When Ivanka Trump and Jared Kushner were planning their move to Washington, DC, after Donald Trump was elected to the presidency in 2016, many speculated on the roles that the incoming president’s daughter and son-in-law would play in the White House.
However, according to former White House press secretary Stephanie Grisham in her forthcoming memoir, “I’ll Take Your Questions Now,” the couple sought to wield their power to attend a meeting with Queen Elizabeth II.
In the book, obtained by The Washington Post, Grisham, who also served as chief of staff and press secretary to Melania Trump, reportedly said that Ivanka Trump and Jared Kushner fancied themselves as royalty.
Grisham described how the couple in June 2019 tried to muscle their way into a meeting with Queen Elizabeth II that then-President Trump and first lady Melania Trump attended, which would have defied protocol for a state visit, but were prevented from joining because there was no additional space in the helicopter.
“I finally figured out what was going on,” Grisham reportedly wrote in the memoir. “Jared and Ivanka thought they were the royal family of the United States.”
In the book, Grisham recalls the first lady and White House staff called Ivanka Trump “the Princess,” describing how she would often say “my father” in professional work meetings.
The former press secretary also assigned a name to Jared Kushner, referring to him as “the Slim Reaper” due to his alleged tendency to involve himself with the projects of others and then remove himself from said projects when problems arose.
Grisham, who became press secretary during a time when Trump had an especially acrimonious relationship with the press, never conducted a daily press briefing during her tenure, instead giving television interviews to select media outlets.
After spending less than a year as White House press secretary, Grisham became Melania Trump’s press secretary and was succeeded by political commentator Kayleigh McEnany.
Currently, only US citizens and their immediate families, green card holders, and some travelers with special exemptions can come to the States if they’ve been in the UK or EU within 14 days before travel.
The US also bars most noncitizens coming from China, Iran, Brazil, South Africa, and India, who will not be affected by the upcoming policy change.
The Biden administration is set to announce the new policy on Monday, the sources told the Financial Times.
President Biden signed the proclamation suspending travel to the US from 28 European countries in January 2021, when the Alpha variant was circulating in the UK. As new variants of the coronavirus emerged, the administration kept the policy in place and added additional restrictions on travel from other countries.
The highly infectious Delta variant has become dominant in the US, the UK, and other countries around the world. The variant has been known to infect some people who have been vaccinated against COVID-19, resulting in cases that are relatively mild but do pose a transmission risk.
Early data suggests vaccinated people who get COVID-19 tend to be less infectious than unvaccinated patients, and they typically clear the virus quicker. Multiple public health experts have said vaccination is the key to beating Delta and the coronavirus pandemic as a whole.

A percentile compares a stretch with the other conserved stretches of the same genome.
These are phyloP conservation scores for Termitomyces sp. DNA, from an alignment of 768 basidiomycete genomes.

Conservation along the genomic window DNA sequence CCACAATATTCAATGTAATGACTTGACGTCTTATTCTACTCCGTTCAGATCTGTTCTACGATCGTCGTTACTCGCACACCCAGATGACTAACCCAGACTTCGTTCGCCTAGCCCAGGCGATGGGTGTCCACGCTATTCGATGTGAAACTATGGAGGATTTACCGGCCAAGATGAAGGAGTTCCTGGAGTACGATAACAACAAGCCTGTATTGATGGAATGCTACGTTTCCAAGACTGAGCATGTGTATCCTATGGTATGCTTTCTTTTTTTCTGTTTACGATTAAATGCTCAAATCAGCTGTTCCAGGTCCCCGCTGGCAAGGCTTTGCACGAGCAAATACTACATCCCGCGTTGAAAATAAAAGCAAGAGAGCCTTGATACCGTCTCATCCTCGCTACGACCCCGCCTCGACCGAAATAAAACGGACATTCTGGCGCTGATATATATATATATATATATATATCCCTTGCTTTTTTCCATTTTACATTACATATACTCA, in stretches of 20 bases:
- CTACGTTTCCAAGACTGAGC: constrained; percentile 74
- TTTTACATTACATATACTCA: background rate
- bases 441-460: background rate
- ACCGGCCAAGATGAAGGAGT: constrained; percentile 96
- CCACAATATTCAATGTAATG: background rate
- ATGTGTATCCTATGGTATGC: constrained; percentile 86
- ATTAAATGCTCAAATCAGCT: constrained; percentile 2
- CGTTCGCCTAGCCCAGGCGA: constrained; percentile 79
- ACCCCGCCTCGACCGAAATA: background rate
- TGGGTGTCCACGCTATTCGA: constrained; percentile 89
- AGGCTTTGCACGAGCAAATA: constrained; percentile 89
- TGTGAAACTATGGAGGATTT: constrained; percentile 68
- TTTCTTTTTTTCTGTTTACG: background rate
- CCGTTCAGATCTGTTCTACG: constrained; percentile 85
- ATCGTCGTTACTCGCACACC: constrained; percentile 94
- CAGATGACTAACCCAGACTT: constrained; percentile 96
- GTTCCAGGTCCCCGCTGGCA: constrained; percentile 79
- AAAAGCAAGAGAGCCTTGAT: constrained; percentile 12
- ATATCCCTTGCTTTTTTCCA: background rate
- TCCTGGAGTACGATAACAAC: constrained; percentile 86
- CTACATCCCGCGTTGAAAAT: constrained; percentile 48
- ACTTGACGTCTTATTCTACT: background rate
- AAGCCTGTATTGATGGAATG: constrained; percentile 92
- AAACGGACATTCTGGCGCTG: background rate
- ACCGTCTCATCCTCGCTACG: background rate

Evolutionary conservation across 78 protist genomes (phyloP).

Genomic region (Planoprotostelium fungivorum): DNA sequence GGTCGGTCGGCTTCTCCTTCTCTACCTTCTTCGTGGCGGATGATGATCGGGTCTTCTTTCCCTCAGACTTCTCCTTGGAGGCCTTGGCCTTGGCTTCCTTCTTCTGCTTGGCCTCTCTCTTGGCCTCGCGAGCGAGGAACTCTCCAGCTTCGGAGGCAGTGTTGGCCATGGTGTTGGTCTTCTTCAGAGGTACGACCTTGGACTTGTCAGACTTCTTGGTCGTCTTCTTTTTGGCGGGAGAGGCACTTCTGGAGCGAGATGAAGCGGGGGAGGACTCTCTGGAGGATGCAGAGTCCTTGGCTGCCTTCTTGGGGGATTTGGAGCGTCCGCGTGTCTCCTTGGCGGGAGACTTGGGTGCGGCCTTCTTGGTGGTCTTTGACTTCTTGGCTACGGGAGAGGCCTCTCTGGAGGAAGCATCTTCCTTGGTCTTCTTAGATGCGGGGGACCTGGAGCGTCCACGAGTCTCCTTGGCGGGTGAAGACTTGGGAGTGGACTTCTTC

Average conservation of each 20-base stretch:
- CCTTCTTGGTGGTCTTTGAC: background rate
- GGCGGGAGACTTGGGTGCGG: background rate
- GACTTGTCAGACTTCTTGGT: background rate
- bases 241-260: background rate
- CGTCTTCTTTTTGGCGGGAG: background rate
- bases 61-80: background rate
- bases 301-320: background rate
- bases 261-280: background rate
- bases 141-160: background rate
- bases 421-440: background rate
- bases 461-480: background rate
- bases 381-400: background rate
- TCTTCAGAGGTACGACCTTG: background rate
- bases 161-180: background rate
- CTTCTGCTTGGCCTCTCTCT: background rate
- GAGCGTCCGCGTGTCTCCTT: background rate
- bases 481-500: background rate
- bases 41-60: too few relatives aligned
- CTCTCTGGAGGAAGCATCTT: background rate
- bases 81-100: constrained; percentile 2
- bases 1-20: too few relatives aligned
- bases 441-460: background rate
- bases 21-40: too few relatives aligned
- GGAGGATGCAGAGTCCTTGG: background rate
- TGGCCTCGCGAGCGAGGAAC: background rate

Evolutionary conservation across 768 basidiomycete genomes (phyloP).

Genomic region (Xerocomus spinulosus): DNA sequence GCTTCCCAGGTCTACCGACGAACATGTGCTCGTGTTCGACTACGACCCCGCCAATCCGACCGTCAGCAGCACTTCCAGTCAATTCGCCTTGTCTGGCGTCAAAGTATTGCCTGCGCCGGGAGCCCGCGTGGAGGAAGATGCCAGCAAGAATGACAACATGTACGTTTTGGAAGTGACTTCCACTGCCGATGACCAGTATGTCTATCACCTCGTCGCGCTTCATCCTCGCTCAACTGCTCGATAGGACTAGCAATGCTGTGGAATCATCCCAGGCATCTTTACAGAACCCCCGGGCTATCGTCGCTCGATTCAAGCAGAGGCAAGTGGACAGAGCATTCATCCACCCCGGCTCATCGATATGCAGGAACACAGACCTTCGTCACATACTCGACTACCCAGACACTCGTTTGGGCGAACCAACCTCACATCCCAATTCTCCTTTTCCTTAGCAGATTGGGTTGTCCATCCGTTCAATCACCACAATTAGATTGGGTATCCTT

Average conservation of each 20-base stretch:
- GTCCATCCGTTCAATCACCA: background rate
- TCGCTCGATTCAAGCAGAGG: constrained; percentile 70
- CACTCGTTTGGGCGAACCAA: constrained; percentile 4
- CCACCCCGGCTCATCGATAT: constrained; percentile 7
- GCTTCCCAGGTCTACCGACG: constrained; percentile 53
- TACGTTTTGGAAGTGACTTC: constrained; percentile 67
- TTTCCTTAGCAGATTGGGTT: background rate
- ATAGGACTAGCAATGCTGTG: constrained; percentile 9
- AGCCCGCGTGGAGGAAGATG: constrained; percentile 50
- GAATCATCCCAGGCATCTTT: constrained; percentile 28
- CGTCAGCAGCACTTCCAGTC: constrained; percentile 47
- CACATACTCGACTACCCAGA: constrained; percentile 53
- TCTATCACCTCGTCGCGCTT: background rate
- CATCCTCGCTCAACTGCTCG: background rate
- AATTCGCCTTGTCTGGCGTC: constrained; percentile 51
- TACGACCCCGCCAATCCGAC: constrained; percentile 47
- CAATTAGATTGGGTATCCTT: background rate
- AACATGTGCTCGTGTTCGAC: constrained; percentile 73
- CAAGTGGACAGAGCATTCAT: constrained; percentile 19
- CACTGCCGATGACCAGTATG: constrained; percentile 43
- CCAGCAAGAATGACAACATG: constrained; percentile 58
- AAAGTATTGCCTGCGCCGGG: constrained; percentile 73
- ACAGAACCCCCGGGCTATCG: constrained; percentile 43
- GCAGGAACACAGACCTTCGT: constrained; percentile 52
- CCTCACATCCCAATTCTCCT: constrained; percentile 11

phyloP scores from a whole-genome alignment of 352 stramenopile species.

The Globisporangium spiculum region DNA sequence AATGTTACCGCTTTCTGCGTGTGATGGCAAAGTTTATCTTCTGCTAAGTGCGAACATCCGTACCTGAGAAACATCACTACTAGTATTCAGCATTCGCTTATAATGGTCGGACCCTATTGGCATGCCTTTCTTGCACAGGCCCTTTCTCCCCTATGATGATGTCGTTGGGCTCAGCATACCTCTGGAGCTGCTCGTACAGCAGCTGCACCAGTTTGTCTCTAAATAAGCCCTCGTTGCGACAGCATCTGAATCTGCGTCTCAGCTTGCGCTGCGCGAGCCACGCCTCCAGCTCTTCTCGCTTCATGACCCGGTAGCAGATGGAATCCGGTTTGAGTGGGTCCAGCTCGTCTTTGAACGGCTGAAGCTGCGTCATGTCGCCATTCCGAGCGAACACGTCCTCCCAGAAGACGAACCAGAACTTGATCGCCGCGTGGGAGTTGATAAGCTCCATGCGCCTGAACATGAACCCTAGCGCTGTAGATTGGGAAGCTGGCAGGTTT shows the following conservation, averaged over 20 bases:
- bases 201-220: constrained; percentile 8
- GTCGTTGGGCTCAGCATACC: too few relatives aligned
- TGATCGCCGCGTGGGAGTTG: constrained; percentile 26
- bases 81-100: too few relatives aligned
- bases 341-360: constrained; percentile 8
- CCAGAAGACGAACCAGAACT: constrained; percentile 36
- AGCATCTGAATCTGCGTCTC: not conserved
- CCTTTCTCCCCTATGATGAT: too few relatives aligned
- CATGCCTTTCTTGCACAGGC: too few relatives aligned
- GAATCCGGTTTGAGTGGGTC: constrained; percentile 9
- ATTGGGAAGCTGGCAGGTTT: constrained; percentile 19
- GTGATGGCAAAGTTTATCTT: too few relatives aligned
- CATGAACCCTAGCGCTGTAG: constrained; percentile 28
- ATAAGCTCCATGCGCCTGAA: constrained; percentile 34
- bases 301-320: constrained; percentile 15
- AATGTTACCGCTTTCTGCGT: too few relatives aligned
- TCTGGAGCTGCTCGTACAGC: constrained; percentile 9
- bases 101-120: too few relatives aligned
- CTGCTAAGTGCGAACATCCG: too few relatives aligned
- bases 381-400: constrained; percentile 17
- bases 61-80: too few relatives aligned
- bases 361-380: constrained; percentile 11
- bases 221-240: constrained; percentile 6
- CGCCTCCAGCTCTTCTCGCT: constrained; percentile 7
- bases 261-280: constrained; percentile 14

This is a developing story. Please check back for updates.
The United Kingdom’s ambassador to Afghanistan stayed in Kabul amid the Taliban takeover to help people flee the country.
The Foreign Office told I News that ambassador Sir Laurie Bristow helped process visa applications and organize the evacuation of British citizens from Afghanistan.
“We have reduced our diplomatic presence in response to the situation on the ground, but our ambassador remains in Kabul and UK Government staff continue to work to provide assistance to British nationals and to our Afghan staff,” the Foreign Office said. “We are still doing all we can to enable remaining British nationals, who want to leave Afghanistan, to do so.”
But in the UK, where 71.8% of the population is fully vaccinated, the new surge is not bringing the same death toll as past coronavirus waves.
The UK government’s coronavirus dashboard features daily counts of positive COVID-19 tests and deaths. A comparison of those two data sets shows how the relationship between infections and deaths has changed over time.
Throughout July, the ratio of deaths to cases in the UK has remained much lower than it was at any prior point of the pandemic.
In the early days of the UK’s first wave last spring, the ratio of deaths to cases shot up. Similarly, in the wave seen last winter, that ratio rose notably again.
The UK’s latest surge began in June. By July 1, the seven-day average of new cases had grown to nearly six times what it was on June 1. The new wave is producing almost as many daily cases as the surge the UK saw in January. But deaths have not risen nearly as much.
The low ratio is probably because of vaccines, which have proven highly effective at preventing severe disease, hospitalizations, and deaths.
A UK study found that two doses of the Pfizer or AstraZeneca vaccines were 88% and 67% effective, respectively, at preventing symptomatic COVID-19 from the Delta variant – the UK’s dominant strain.
Moderna and Johnson & Johnson have both said that lab tests suggest their vaccines are also highly effective against Delta, though peer-reviewed research on those shots’ real-world effectiveness in the face of Delta has not yet been published.
Overall, the effectiveness of widespread vaccination is evident in the UK’s shrinking ratio of deaths to cases over time. In early February, just 1% of the UK population was fully vaccinated, and about 25% of the population had received one dose. During that time, the UK counted an average of five deaths for every 100 new cases.
Now that the UK is 71.8% vaccinated against COVID-19 – and 88.4% of people have received at least one dose – the death-to-cases ratio is nearly zero.
The UK’s daily coronavirus cases are falling almost quickly as they rose earlier this summer.
During the first two weeks of July, average daily cases there jumped 80%, peaking at nearly 55,000 on July 17. That’s close to the levels recorded during the worst days of the UK’s winter outbreak, when vaccines weren’t yet widely available.